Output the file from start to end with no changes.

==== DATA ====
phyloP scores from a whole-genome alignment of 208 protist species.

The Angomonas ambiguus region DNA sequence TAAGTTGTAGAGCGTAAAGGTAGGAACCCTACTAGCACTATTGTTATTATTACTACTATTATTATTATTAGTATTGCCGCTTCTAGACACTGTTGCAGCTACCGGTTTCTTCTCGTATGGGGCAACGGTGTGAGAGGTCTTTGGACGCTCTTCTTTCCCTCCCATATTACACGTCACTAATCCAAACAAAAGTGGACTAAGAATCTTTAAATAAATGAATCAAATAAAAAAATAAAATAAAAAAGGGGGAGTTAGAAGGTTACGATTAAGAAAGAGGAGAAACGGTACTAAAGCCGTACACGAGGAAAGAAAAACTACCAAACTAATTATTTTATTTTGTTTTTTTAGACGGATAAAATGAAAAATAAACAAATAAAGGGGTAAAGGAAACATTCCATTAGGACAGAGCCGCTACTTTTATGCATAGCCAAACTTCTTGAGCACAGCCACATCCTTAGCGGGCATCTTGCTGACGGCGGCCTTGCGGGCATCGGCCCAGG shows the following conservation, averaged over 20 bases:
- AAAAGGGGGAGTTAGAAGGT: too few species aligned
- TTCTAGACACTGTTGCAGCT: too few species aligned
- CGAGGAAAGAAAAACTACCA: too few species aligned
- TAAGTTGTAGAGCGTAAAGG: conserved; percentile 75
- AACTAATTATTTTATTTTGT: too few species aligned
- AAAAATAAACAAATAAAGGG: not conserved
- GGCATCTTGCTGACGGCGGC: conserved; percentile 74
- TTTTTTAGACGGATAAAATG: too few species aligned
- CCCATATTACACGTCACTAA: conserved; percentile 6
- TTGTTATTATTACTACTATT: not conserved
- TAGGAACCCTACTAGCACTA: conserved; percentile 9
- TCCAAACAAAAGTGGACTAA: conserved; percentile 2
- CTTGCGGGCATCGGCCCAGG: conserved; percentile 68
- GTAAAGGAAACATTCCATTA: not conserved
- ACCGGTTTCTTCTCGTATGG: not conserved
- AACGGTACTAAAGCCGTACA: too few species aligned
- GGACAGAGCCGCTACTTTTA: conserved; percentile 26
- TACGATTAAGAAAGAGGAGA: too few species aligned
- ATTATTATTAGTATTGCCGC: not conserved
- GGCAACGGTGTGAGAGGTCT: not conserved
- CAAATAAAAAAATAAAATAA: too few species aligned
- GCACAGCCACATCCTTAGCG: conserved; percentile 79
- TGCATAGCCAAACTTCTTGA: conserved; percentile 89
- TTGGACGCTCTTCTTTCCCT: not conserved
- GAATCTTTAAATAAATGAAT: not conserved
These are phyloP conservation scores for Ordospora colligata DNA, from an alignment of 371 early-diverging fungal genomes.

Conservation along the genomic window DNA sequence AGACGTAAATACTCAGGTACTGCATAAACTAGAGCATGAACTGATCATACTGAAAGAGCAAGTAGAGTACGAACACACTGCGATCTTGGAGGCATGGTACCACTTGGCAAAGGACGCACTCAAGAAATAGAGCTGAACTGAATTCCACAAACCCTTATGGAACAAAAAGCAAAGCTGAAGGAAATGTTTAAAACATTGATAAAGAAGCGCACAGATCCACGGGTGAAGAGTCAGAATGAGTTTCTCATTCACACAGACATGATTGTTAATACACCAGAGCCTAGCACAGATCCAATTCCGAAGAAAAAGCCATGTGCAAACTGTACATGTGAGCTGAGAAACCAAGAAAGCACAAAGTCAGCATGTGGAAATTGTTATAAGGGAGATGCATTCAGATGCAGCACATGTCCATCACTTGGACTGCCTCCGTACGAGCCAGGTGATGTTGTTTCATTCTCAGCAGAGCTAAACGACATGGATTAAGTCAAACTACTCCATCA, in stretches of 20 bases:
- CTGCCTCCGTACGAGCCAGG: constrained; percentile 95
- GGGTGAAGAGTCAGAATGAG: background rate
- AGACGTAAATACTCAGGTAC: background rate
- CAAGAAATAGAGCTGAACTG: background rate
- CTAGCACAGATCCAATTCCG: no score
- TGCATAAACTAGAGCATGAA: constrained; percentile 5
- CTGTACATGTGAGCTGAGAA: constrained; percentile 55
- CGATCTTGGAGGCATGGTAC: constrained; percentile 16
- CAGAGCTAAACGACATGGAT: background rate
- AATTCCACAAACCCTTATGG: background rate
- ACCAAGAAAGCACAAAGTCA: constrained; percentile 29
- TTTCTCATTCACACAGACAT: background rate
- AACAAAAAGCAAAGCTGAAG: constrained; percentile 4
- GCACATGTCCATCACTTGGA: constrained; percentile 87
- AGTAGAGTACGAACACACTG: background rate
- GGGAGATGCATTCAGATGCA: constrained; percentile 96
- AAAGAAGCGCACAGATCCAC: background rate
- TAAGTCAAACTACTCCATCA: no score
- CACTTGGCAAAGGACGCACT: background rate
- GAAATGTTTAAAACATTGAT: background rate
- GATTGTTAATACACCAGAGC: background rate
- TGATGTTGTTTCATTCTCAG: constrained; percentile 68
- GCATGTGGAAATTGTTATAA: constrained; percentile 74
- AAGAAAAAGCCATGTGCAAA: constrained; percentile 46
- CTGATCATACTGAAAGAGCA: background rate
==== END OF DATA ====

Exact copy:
phyloP scores from a whole-genome alignment of 208 protist species.

The Angomonas ambiguus region DNA sequence TAAGTTGTAGAGCGTAAAGGTAGGAACCCTACTAGCACTATTGTTATTATTACTACTATTATTATTATTAGTATTGCCGCTTCTAGACACTGTTGCAGCTACCGGTTTCTTCTCGTATGGGGCAACGGTGTGAGAGGTCTTTGGACGCTCTTCTTTCCCTCCCATATTACACGTCACTAATCCAAACAAAAGTGGACTAAGAATCTTTAAATAAATGAATCAAATAAAAAAATAAAATAAAAAAGGGGGAGTTAGAAGGTTACGATTAAGAAAGAGGAGAAACGGTACTAAAGCCGTACACGAGGAAAGAAAAACTACCAAACTAATTATTTTATTTTGTTTTTTTAGACGGATAAAATGAAAAATAAACAAATAAAGGGGTAAAGGAAACATTCCATTAGGACAGAGCCGCTACTTTTATGCATAGCCAAACTTCTTGAGCACAGCCACATCCTTAGCGGGCATCTTGCTGACGGCGGCCTTGCGGGCATCGGCCCAGG shows the following conservation, averaged over 20 bases:
- AAAAGGGGGAGTTAGAAGGT: too few species aligned
- TTCTAGACACTGTTGCAGCT: too few species aligned
- CGAGGAAAGAAAAACTACCA: too few species aligned
- TAAGTTGTAGAGCGTAAAGG: conserved; percentile 75
- AACTAATTATTTTATTTTGT: too few species aligned
- AAAAATAAACAAATAAAGGG: not conserved
- GGCATCTTGCTGACGGCGGC: conserved; percentile 74
- TTTTTTAGACGGATAAAATG: too few species aligned
- CCCATATTACACGTCACTAA: conserved; percentile 6
- TTGTTATTATTACTACTATT: not conserved
- TAGGAACCCTACTAGCACTA: conserved; percentile 9
- TCCAAACAAAAGTGGACTAA: conserved; percentile 2
- CTTGCGGGCATCGGCCCAGG: conserved; percentile 68
- GTAAAGGAAACATTCCATTA: not conserved
- ACCGGTTTCTTCTCGTATGG: not conserved
- AACGGTACTAAAGCCGTACA: too few species aligned
- GGACAGAGCCGCTACTTTTA: conserved; percentile 26
- TACGATTAAGAAAGAGGAGA: too few species aligned
- ATTATTATTAGTATTGCCGC: not conserved
- GGCAACGGTGTGAGAGGTCT: not conserved
- CAAATAAAAAAATAAAATAA: too few species aligned
- GCACAGCCACATCCTTAGCG: conserved; percentile 79
- TGCATAGCCAAACTTCTTGA: conserved; percentile 89
- TTGGACGCTCTTCTTTCCCT: not conserved
- GAATCTTTAAATAAATGAAT: not conserved
These are phyloP conservation scores for Ordospora colligata DNA, from an alignment of 371 early-diverging fungal genomes.

Conservation along the genomic window DNA sequence AGACGTAAATACTCAGGTACTGCATAAACTAGAGCATGAACTGATCATACTGAAAGAGCAAGTAGAGTACGAACACACTGCGATCTTGGAGGCATGGTACCACTTGGCAAAGGACGCACTCAAGAAATAGAGCTGAACTGAATTCCACAAACCCTTATGGAACAAAAAGCAAAGCTGAAGGAAATGTTTAAAACATTGATAAAGAAGCGCACAGATCCACGGGTGAAGAGTCAGAATGAGTTTCTCATTCACACAGACATGATTGTTAATACACCAGAGCCTAGCACAGATCCAATTCCGAAGAAAAAGCCATGTGCAAACTGTACATGTGAGCTGAGAAACCAAGAAAGCACAAAGTCAGCATGTGGAAATTGTTATAAGGGAGATGCATTCAGATGCAGCACATGTCCATCACTTGGACTGCCTCCGTACGAGCCAGGTGATGTTGTTTCATTCTCAGCAGAGCTAAACGACATGGATTAAGTCAAACTACTCCATCA, in stretches of 20 bases:
- CTGCCTCCGTACGAGCCAGG: constrained; percentile 95
- GGGTGAAGAGTCAGAATGAG: background rate
- AGACGTAAATACTCAGGTAC: background rate
- CAAGAAATAGAGCTGAACTG: background rate
- CTAGCACAGATCCAATTCCG: no score
- TGCATAAACTAGAGCATGAA: constrained; percentile 5
- CTGTACATGTGAGCTGAGAA: constrained; percentile 55
- CGATCTTGGAGGCATGGTAC: constrained; percentile 16
- CAGAGCTAAACGACATGGAT: background rate
- AATTCCACAAACCCTTATGG: background rate
- ACCAAGAAAGCACAAAGTCA: constrained; percentile 29
- TTTCTCATTCACACAGACAT: background rate
- AACAAAAAGCAAAGCTGAAG: constrained; percentile 4
- GCACATGTCCATCACTTGGA: constrained; percentile 87
- AGTAGAGTACGAACACACTG: background rate
- GGGAGATGCATTCAGATGCA: constrained; percentile 96
- AAAGAAGCGCACAGATCCAC: background rate
- TAAGTCAAACTACTCCATCA: no score
- CACTTGGCAAAGGACGCACT: background rate
- GAAATGTTTAAAACATTGAT: background rate
- GATTGTTAATACACCAGAGC: background rate
- TGATGTTGTTTCATTCTCAG: constrained; percentile 68
- GCATGTGGAAATTGTTATAA: constrained; percentile 74
- AAGAAAAAGCCATGTGCAAA: constrained; percentile 46
- CTGATCATACTGAAAGAGCA: background rate